ELLIOTT: A national voice for rural health care, Benjamin became the youngest and first African-American woman elected to the board of the American Medical Association and was also the first black woman to head a state medical society.

Alabama Health Officer Don Williamson says Regina Benjamin brings an important perspective to the health care debate.

Dr. DON WILLIAMSON (State Health Officer): The realization that it's not going to be enough simply to give people insurance cards, that we have to have providers to deliver those services, and that in much of rural America there simply aren't enough providers.

ELLIOTT: In 1995, Dr. Benjamin told NPR about the rewards of rural medicine.

Dr. BENJAMIN: I feel like I'm making a difference and the people I see appreciate my being here. You know, I really get involved with their lives on a day-to-day basis. And that makes it worthwhile. And that's what I went to medical school for.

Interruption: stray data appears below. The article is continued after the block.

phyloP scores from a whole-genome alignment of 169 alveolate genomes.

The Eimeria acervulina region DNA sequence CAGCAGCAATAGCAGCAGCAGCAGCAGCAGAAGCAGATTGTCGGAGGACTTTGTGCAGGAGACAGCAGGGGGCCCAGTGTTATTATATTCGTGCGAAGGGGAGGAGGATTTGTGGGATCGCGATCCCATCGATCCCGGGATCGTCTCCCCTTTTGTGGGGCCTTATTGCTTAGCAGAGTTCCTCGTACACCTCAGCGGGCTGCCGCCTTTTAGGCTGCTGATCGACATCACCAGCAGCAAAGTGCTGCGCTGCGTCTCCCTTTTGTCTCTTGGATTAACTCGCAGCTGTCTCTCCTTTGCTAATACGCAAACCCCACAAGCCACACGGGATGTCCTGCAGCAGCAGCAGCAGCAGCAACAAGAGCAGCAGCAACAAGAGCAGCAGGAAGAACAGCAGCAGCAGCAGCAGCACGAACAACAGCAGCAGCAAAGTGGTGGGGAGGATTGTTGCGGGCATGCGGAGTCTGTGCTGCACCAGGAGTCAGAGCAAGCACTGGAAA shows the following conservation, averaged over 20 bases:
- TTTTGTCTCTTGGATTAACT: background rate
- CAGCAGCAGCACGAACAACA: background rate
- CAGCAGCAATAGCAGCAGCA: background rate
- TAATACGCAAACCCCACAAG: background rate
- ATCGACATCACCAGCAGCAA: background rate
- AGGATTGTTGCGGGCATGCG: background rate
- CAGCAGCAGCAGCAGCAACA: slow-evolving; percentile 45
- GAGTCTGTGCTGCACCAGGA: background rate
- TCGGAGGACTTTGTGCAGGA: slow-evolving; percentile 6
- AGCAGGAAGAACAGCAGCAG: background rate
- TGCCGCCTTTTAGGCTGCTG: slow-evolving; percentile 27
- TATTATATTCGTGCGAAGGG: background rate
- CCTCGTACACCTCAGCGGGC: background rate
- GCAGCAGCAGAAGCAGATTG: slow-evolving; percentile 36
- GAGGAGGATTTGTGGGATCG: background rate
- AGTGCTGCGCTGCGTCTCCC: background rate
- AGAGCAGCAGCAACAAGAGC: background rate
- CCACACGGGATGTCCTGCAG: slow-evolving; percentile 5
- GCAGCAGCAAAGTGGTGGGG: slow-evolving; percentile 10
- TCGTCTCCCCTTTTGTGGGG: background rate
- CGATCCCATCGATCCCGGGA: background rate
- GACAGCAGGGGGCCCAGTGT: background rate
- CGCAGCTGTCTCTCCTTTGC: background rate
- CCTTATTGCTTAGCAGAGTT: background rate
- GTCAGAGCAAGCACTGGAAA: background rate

ELLIOTT: Benjamin says if she's confirmed as surgeon general, her hope is to be America's family physician.

Debbie Elliott, NPR News, Orange Beach, Alabama.

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Obama Picks Rural Ala. Doctor For Surgeon General

President Obama on Monday nominated Alabama family practice physician Regina Benjamin — known for her efforts to rebuild a nonprofit medical clinic destroyed by hurricanes and fire — to serve as the surgeon general.

At an appearance before reporters in the Rose Garden, Obama praised Benjamin's dedication to serving impoverished Gulf Coast residents in the fishing community of Bayou La Batre, Ala., saying she opted to open a nonprofit clinic on the Gulf Coast rather than moving to an area where she could make more money.

"If there's anyone who understands the urgency of meeting this (health care reform) challenge in a personal and powerful way, it's the woman who will become our nation's next surgeon general," Obama said.